Stronger Together: Police reform discussion goes from the streets to the halls of Congress

Stronger Together

WASHINGTON (WFXR) — The deaths of George Floyd and Breonna Taylor at the hands of law enforcement has brought back up the national discussion on police reform.

Mirginia Sheffey, President of Lynchburg RISE, said we need to change the system.

“We need to focus on rehabilitation versus being a punitive system and that’s the problem facing America right now,” Sheffey said.

Sheffey said the reason these big movements are happenings is because we all witnessed these acts.

“The fact that everyone is now complicit in this were all witnesses in it, we all are required to take action,” Sheffey said.

U.S Representative Ben Cline (R-Va.) from Virginia’s 6th district and co-sponsor of a police reform bill said he would make it harder for bad cops.

“My amendment would have made sure police union contracts could not include protective provisions that would have protected bad officers like getting rid of disciplinary reports after a few years. Those type of things should be available, accessible and transparent for the public to see and keep bad cops from jumping from department to department,” Cline said.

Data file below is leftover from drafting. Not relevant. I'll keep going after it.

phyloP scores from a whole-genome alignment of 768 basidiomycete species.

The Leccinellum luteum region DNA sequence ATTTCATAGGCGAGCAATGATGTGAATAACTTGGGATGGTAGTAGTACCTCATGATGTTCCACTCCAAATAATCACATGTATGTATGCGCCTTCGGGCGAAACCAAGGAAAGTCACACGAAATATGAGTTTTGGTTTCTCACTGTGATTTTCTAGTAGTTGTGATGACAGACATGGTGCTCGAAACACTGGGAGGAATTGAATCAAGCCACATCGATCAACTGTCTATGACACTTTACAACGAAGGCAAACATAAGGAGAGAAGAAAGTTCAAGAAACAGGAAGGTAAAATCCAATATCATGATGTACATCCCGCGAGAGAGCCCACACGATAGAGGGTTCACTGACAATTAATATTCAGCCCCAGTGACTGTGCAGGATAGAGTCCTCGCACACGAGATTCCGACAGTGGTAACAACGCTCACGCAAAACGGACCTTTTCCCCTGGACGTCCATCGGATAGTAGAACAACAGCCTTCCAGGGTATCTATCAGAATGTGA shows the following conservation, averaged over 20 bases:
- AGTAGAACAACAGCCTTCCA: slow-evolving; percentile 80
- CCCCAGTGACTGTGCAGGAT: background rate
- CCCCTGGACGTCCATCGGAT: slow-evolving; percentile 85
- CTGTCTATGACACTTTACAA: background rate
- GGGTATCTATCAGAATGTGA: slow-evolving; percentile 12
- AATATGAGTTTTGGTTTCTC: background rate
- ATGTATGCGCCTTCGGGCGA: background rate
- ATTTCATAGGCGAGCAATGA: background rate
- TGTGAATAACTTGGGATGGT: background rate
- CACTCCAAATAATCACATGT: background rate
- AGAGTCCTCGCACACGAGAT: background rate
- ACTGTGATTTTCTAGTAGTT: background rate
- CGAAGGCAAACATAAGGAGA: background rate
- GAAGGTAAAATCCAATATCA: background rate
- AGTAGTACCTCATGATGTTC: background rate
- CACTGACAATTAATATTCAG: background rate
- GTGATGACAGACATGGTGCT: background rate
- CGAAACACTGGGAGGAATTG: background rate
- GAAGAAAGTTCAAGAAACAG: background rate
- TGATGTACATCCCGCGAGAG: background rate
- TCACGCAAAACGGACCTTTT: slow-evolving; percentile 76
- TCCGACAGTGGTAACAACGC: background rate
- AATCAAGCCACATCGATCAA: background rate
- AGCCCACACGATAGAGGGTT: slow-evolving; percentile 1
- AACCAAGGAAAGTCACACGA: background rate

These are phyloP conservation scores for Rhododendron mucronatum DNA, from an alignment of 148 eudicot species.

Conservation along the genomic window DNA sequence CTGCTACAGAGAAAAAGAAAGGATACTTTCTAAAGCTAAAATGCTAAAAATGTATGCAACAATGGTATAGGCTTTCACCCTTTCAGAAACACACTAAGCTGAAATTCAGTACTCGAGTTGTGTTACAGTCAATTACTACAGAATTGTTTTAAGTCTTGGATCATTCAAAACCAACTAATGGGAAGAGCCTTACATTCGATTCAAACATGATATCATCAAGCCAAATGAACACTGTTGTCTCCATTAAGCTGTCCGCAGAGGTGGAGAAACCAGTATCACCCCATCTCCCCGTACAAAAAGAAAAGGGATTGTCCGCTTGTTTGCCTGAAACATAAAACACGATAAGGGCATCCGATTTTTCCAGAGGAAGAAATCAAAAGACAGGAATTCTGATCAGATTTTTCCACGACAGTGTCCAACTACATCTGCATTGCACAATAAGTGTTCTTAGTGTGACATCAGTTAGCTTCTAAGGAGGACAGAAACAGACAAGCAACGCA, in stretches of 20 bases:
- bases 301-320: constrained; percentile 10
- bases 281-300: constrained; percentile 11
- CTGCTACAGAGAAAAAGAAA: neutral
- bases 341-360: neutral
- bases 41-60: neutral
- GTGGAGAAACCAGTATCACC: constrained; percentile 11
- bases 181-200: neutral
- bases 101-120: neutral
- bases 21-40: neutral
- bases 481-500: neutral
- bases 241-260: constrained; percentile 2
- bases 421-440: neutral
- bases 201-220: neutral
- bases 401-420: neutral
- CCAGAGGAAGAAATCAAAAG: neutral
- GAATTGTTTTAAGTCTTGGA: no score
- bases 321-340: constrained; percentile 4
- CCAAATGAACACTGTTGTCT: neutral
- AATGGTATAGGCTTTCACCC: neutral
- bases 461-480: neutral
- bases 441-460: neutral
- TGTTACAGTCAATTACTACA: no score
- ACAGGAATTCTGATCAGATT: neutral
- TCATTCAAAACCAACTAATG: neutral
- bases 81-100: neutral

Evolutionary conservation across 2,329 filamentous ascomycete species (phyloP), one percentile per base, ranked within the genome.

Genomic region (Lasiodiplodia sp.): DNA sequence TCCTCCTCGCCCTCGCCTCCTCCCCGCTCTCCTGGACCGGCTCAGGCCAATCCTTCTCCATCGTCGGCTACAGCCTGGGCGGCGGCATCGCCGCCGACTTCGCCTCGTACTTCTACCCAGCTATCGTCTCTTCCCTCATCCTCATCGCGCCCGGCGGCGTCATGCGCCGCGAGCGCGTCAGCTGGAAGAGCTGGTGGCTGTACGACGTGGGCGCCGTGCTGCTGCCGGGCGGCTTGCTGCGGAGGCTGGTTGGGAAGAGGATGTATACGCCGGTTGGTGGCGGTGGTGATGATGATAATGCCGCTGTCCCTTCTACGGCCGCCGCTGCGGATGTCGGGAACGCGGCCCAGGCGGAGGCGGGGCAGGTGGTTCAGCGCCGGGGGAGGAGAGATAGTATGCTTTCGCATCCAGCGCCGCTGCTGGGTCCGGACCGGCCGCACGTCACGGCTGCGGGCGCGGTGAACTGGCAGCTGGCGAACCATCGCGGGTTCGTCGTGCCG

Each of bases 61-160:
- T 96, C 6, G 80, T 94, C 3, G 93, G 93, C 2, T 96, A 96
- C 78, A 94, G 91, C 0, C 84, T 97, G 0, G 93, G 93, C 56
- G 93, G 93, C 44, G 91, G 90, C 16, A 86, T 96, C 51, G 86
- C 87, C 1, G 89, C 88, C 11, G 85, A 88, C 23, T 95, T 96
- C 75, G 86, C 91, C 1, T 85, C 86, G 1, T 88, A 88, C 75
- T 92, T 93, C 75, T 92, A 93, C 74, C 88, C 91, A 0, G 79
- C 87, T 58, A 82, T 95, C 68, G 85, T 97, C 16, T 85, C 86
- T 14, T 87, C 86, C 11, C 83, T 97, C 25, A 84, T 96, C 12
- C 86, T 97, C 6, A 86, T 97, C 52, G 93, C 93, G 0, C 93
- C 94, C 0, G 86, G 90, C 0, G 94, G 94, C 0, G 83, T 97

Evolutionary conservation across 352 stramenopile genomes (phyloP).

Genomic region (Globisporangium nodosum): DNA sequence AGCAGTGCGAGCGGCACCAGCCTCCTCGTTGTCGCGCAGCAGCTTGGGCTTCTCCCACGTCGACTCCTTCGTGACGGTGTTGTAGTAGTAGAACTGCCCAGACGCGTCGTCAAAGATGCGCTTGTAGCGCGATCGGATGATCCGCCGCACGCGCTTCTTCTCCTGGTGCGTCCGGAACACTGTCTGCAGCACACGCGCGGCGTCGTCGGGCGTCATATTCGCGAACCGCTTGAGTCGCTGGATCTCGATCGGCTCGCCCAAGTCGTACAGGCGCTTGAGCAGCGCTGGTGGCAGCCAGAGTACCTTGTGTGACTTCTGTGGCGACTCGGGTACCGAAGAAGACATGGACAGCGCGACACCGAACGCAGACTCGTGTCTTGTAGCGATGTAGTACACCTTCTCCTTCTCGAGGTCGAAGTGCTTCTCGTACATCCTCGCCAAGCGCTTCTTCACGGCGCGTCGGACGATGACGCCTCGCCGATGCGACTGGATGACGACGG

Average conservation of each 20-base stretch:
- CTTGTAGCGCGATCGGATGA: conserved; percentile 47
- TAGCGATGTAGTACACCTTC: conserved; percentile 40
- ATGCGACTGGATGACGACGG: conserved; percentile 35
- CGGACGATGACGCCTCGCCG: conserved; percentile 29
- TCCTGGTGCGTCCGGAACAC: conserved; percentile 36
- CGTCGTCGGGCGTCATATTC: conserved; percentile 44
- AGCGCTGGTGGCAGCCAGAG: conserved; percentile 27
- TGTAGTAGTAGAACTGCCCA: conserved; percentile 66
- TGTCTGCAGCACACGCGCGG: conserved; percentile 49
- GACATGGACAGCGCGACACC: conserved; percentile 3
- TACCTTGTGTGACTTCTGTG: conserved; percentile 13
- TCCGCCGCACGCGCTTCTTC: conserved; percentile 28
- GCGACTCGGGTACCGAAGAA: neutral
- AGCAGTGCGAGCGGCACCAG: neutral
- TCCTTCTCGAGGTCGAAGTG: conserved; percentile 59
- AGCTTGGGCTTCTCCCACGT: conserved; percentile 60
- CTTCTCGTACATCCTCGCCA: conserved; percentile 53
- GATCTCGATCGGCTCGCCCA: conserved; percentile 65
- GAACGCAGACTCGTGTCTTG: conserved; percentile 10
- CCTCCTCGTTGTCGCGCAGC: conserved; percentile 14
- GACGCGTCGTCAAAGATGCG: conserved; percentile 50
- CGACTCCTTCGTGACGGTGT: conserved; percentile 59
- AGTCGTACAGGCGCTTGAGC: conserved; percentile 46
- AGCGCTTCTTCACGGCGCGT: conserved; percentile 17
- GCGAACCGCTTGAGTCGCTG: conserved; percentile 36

Cline said enacting change at the state and local government level will make the most effective changes.

“A lot of the decision from the congressional level is going to be related to funding. We want to leave decision making to state and local government but encourage them to move in a certain direction,” said Cline.

U.S. Senator Tim Kaine (D-Va.) supports police reform on the national level.

“I think we have a big burden on our shoulder on the federal level,” Kaine said.

The Virginia senator said a reform bill he would support would look like:

“Ban on chokeholds, ban on no knock warrants, racial and religious profiling,” Kaine said.

Kaine said police reform is something America needs bipartisan support on.

“Not only is the issue important but America would like to see everyone together on it, not partisan as usual,” Kaine said.

Brent Orrell, Resident Fellow at American Enterprise Institute said he doesn’t think a police reform bill will be passed this session.

“I think there are elements on both side that doesn’t want to compromise right now because it’s such an important issue to so many people and both parties,” said Orrell.

Watch this weekend’s “Stronger Together” in its entirety below.

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